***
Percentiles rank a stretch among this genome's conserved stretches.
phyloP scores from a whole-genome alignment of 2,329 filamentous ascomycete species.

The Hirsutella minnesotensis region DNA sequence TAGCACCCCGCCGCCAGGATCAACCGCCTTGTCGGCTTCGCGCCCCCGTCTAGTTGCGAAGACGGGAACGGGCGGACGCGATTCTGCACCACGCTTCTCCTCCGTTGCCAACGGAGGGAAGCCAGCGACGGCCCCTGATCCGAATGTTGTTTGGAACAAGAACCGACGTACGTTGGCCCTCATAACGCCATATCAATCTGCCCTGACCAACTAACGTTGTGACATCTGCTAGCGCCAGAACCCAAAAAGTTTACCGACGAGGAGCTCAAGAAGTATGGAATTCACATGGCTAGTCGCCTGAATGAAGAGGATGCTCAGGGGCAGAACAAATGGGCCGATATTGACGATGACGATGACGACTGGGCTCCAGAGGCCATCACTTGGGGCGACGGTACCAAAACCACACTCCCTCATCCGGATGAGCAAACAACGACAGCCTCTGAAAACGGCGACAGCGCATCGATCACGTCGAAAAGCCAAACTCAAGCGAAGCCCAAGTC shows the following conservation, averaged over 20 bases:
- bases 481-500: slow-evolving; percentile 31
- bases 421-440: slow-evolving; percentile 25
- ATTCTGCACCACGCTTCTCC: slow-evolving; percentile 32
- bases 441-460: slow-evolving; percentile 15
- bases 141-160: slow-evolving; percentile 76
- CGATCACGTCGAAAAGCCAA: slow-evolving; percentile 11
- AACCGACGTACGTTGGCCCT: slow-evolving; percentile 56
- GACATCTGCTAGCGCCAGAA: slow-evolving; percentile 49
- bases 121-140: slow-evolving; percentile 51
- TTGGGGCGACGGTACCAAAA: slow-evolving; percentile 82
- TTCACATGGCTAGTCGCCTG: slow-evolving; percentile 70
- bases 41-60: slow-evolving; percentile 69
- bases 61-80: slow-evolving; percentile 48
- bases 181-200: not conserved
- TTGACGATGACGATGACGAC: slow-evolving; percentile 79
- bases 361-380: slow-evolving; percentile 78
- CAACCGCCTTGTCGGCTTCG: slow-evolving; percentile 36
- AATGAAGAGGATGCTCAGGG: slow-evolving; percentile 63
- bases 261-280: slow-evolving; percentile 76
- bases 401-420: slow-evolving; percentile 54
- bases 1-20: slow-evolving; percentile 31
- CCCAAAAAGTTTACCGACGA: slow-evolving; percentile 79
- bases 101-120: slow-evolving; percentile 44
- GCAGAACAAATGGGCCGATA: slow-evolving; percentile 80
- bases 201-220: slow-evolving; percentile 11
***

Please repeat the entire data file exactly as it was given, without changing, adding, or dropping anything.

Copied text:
Percentiles rank a stretch among this genome's conserved stretches.
phyloP scores from a whole-genome alignment of 2,329 filamentous ascomycete species.

The Hirsutella minnesotensis region DNA sequence TAGCACCCCGCCGCCAGGATCAACCGCCTTGTCGGCTTCGCGCCCCCGTCTAGTTGCGAAGACGGGAACGGGCGGACGCGATTCTGCACCACGCTTCTCCTCCGTTGCCAACGGAGGGAAGCCAGCGACGGCCCCTGATCCGAATGTTGTTTGGAACAAGAACCGACGTACGTTGGCCCTCATAACGCCATATCAATCTGCCCTGACCAACTAACGTTGTGACATCTGCTAGCGCCAGAACCCAAAAAGTTTACCGACGAGGAGCTCAAGAAGTATGGAATTCACATGGCTAGTCGCCTGAATGAAGAGGATGCTCAGGGGCAGAACAAATGGGCCGATATTGACGATGACGATGACGACTGGGCTCCAGAGGCCATCACTTGGGGCGACGGTACCAAAACCACACTCCCTCATCCGGATGAGCAAACAACGACAGCCTCTGAAAACGGCGACAGCGCATCGATCACGTCGAAAAGCCAAACTCAAGCGAAGCCCAAGTC shows the following conservation, averaged over 20 bases:
- bases 481-500: slow-evolving; percentile 31
- bases 421-440: slow-evolving; percentile 25
- ATTCTGCACCACGCTTCTCC: slow-evolving; percentile 32
- bases 441-460: slow-evolving; percentile 15
- bases 141-160: slow-evolving; percentile 76
- CGATCACGTCGAAAAGCCAA: slow-evolving; percentile 11
- AACCGACGTACGTTGGCCCT: slow-evolving; percentile 56
- GACATCTGCTAGCGCCAGAA: slow-evolving; percentile 49
- bases 121-140: slow-evolving; percentile 51
- TTGGGGCGACGGTACCAAAA: slow-evolving; percentile 82
- TTCACATGGCTAGTCGCCTG: slow-evolving; percentile 70
- bases 41-60: slow-evolving; percentile 69
- bases 61-80: slow-evolving; percentile 48
- bases 181-200: not conserved
- TTGACGATGACGATGACGAC: slow-evolving; percentile 79
- bases 361-380: slow-evolving; percentile 78
- CAACCGCCTTGTCGGCTTCG: slow-evolving; percentile 36
- AATGAAGAGGATGCTCAGGG: slow-evolving; percentile 63
- bases 261-280: slow-evolving; percentile 76
- bases 401-420: slow-evolving; percentile 54
- bases 1-20: slow-evolving; percentile 31
- CCCAAAAAGTTTACCGACGA: slow-evolving; percentile 79
- bases 101-120: slow-evolving; percentile 44
- GCAGAACAAATGGGCCGATA: slow-evolving; percentile 80
- bases 201-220: slow-evolving; percentile 11